So, Catwoman has been caught by the Secret Society, robotic versions of the Justice League have run rampant, and it’s a good bet that Dr. Ivo is behind it all. What does the JLA do? Fly around in the invisible jet of course! Also, a surprise death! More after the jump!
Martian Manhunter + Survivor’s Guilt = Wonderful Story
Interesting implications for future development
The reveal doesn’t have the impact it should
The JLA and Amanda Waller need a divorce
JUSTICE LEAGUE OF AMERICA #4
Writer: Geoff Johns / Matt Kindt
Artist: Brett Booth & Norm Rapmund / Andres Guinaldo, Raul Fernandez, and Walden Wong
Letterer: Rob Leigh
Colorist: Andrew Dalhouse / Wil Quintana
Editor: Brian Cunningham
Publisher: DC Comics, Inc.
Cover Price: $3.99
Previously in Justice League of America: The JLA was attacked by robotic replicas of the Justice League, potentially the work of Dr. Ivo and a group called the Secret Society. Since Catwoman is still seen as a criminal in the public eye, the JLA laid a trap with Catwoman as bait, in hopes that the Secret Society would welcome her in as one of their own. It worked in the sense that she managed to get on the Secret Society’s radar…
DEATH RARELY PHASES ME ANYMORE
Of course, with Catwoman now captured the Justice League of America springs into action… by first analyzing a coin and then exploring the invisible jet. And then they spring into action to save Catwoman. Of course, they may be a hair too late on that front as she’s seemingly offed execution style—tantalizingly because it’ll lure Batman out of the woodwork.
It’s really hard to be phased by death these days and this is one of those cases. Since they dedicated at least two pages to displaying it, it’s kind of hard to deny that Catwoman appears to be dead or at least dead-ish. What will this mean for the JLA and the world at large? Well, for one, it’s really going to irk an already grieving Batman. After just loosing his son, losing his sorta girlfriend just might send him further down a depressive spiral. Then, again, it’s really hard to believe anyone is truly deceased in a world that’s notorious for bringing back dead people with surprise twists as to why they weren’t dead in the first place (though Marvel may have DC beat in that department).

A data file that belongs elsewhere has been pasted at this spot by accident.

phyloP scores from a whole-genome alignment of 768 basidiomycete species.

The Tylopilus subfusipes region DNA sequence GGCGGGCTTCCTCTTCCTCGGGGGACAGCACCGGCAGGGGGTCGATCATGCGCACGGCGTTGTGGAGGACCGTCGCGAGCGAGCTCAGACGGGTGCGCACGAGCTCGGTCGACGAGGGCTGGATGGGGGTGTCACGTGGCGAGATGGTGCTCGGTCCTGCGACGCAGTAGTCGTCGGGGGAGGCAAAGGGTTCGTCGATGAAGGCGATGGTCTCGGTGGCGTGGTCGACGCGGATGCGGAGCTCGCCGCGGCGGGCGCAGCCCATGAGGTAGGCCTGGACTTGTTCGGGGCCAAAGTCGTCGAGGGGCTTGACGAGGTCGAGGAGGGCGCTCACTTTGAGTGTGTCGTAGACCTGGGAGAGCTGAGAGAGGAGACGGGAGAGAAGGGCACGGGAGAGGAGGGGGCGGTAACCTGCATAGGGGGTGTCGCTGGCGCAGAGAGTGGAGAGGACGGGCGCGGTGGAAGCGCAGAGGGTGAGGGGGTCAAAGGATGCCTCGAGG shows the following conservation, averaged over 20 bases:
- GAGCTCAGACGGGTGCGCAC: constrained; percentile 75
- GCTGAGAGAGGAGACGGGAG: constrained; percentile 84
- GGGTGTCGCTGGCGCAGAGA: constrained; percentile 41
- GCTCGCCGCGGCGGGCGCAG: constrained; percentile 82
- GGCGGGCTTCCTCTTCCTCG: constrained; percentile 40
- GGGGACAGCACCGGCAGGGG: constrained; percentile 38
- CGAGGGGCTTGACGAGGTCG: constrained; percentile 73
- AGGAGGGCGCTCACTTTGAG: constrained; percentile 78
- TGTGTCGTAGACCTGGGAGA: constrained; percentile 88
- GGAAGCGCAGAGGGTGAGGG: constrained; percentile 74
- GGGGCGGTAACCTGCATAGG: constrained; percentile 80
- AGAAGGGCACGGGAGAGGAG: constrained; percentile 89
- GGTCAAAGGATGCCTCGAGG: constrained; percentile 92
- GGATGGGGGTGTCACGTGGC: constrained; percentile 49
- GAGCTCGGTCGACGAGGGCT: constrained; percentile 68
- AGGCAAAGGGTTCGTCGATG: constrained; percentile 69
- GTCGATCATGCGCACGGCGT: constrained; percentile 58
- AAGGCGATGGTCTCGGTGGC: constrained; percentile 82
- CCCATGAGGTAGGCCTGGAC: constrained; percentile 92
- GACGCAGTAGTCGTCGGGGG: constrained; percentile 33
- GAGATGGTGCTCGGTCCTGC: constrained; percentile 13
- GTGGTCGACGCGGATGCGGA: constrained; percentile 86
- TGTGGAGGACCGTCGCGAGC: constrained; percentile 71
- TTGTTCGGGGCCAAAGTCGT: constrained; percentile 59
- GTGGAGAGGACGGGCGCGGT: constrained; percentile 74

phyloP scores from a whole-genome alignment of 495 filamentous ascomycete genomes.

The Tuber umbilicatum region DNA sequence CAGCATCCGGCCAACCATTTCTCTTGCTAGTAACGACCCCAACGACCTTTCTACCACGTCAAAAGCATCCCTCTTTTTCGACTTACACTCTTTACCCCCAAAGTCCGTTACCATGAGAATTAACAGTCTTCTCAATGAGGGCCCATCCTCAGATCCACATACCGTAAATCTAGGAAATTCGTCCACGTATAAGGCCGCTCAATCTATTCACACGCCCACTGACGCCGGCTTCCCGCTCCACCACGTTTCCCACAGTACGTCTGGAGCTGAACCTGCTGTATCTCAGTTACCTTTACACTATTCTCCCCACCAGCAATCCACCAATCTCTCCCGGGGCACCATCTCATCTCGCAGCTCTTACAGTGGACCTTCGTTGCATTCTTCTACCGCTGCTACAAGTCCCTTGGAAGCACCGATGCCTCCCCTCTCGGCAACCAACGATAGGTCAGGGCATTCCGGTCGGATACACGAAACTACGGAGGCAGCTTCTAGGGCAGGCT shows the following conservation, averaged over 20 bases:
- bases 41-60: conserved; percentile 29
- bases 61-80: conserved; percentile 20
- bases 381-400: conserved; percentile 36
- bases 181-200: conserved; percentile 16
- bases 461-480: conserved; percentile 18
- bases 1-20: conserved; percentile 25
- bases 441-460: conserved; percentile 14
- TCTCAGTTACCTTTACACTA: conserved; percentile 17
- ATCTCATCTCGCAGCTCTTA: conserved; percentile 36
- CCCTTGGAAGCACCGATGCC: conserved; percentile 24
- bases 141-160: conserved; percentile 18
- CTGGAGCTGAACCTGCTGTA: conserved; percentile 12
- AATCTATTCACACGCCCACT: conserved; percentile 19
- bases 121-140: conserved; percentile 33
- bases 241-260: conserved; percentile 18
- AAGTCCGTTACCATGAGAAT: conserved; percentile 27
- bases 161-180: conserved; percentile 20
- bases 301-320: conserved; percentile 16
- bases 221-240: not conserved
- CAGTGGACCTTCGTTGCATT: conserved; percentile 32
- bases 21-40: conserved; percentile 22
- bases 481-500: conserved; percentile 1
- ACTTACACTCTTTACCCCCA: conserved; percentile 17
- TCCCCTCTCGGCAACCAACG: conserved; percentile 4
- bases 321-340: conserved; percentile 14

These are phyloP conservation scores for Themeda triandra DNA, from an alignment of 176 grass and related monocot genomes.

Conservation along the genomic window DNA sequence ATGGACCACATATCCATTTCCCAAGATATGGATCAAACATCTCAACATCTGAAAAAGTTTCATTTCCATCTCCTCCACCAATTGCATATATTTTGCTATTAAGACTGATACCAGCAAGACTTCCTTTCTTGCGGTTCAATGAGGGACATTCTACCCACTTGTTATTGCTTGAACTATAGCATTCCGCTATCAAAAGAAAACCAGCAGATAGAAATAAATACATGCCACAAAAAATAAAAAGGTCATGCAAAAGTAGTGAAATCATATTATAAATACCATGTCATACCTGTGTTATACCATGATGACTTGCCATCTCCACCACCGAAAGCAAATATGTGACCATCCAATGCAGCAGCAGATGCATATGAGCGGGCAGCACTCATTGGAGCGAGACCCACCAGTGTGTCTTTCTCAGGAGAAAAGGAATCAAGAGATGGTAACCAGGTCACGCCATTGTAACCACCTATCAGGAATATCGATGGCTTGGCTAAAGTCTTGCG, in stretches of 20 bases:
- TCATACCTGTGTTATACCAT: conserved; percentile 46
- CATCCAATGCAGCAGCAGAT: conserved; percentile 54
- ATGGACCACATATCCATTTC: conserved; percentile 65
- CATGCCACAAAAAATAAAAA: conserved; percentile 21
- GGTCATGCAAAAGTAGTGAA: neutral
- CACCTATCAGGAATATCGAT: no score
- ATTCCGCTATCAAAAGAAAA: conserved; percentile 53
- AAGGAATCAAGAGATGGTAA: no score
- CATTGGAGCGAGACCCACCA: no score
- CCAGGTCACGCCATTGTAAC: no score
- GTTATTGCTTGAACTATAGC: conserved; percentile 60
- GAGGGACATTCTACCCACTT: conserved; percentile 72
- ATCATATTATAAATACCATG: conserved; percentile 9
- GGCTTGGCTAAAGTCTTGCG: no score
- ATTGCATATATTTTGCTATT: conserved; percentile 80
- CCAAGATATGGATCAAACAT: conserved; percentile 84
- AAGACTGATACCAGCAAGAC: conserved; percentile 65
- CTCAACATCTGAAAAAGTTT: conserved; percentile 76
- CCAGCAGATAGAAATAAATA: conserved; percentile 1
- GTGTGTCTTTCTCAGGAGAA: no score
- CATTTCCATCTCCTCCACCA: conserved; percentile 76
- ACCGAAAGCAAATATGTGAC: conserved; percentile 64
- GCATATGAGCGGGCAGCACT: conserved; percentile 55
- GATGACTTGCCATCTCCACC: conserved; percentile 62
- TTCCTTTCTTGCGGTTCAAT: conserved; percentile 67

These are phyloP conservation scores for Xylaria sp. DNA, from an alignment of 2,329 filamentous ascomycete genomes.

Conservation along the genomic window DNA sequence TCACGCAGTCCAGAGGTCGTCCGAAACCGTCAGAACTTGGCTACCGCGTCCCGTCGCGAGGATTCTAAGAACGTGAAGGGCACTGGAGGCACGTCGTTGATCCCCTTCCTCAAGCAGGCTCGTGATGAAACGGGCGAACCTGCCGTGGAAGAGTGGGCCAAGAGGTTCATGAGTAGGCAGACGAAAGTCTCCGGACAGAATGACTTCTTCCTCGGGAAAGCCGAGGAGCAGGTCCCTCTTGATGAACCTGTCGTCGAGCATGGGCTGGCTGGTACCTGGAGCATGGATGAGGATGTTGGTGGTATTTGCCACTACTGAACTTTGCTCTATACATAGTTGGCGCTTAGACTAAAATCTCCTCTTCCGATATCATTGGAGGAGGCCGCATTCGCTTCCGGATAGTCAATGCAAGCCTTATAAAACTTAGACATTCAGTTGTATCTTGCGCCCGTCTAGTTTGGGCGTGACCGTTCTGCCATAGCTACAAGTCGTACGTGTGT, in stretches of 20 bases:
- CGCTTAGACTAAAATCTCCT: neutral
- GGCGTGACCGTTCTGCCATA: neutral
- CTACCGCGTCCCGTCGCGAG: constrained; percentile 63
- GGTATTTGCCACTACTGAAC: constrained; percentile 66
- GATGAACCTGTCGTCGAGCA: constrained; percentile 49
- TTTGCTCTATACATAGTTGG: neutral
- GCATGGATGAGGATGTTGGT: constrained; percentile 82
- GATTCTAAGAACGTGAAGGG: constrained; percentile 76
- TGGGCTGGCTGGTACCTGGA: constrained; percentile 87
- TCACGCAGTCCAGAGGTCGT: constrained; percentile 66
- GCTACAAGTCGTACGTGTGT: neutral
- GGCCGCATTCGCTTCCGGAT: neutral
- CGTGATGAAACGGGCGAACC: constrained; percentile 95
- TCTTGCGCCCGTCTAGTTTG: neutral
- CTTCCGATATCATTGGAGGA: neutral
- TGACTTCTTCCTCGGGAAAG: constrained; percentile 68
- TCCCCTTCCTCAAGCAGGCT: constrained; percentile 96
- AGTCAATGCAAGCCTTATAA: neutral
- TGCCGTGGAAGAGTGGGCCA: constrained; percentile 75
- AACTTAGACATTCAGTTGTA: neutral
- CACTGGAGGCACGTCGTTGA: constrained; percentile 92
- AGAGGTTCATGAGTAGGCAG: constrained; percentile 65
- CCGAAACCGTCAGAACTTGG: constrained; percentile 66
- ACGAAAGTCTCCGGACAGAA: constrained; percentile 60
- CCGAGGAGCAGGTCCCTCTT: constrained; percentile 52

What’s a little alarming about this series overall is that it’s becoming yet another Amanda Waller-Centric series. It’s understood that her character is behind just about everything that goes on. That doesn’t mean we need to see her on a regular basis and get a play-by-play synopsis of what she’s currently doing. It’s fine for Suicide Squad and Team 7, but it’s disappointing to see her so involved here.
Despite all this, Martian Manhunter managed to outshine it all in a short by Matt Kindt. The reader is treated to the nature of Martian society, a utopia that was all-inclusive, intellectually advanced, and eco-friendly. It’s a society that has no words for “alone” or “abandonment” but countless words for “share.” The only reason MM was gone in the first place was for training to become his people’s new leader. The reason being that in experiencing what true isolation was, he’d be able to better lead his people. Of course, the planet dies by fire, with Martian Manhunter being ultimately stuck in this permanent state of isolation after knowing a life where there was no true concept of it.
This story on it’s own is a beautiful rendition of survivor’s guilt. Kindt has really tapped into something with MM’s history here, showing just how truly alone he is. Unlike Superman who at least has his cousin and has never actually experienced Krypton, MM knew a life before his time on earth, where he had a family in the fullest sense of the word. Now, he has nothing but his guilt and his feelings that he should have been there with them, to die among them. Kindt has touched on an aspect of the Martian Manhunter that I’d personally like to see more of.
ROUND HEADS AND GRITTED TEETH
Brett Booth is a very accomplished artist and he’s very good at drawing circular heads, of which Amanda Waller and Dr. Light sport quite a lot. Booth tends to like to play with motion and fight/stealth scenes—such as Catwoman’s acrobatics or the JLA’s throw-down with the Shaggy Man—really do flow quite nicely. Still, moments of stillness feel too still and stagnant. Since this book is relatively action packed, there isn’t a lot of stagnancy, but it’s still a bit apparent. Also, everyone seems to grit their teeth a lot even when the moment doesn’t call for any teeth-gritting.
One thing that’s fairly noticeable in this book is how visually dark it is. Since they’re sneaking through the headquarters of the Secret Society of Super Villains, it’s kind of a given that the book is going to be a bit on the dark side, but even moments when it shouldn’t be, such as a heavily lit airplane hangar, it’s still really shadowy.
BOTTOM LINE: SO… DOES THIS MEAN ANN NOCENTI IS FIRED?
Despite the “reveal” that’s supposed to rock the DC world, all I can think about is how I hope this will, in some way, bump off Ann Nocenti from anything pertaining to Catwoman. I’m not sure what that says about the book that I’m more interested in whether this will have reverberations for the logistics of the Catwoman series than the fact that Catwoman is potentially dead, but it should say something. Although, I can’t say it enough that Kindt’s story about Martian Manhunter is well worth giving this book a quick look if not just for that purpose alone. Overall, Justice League of America #4 earns three and a half stars out of five.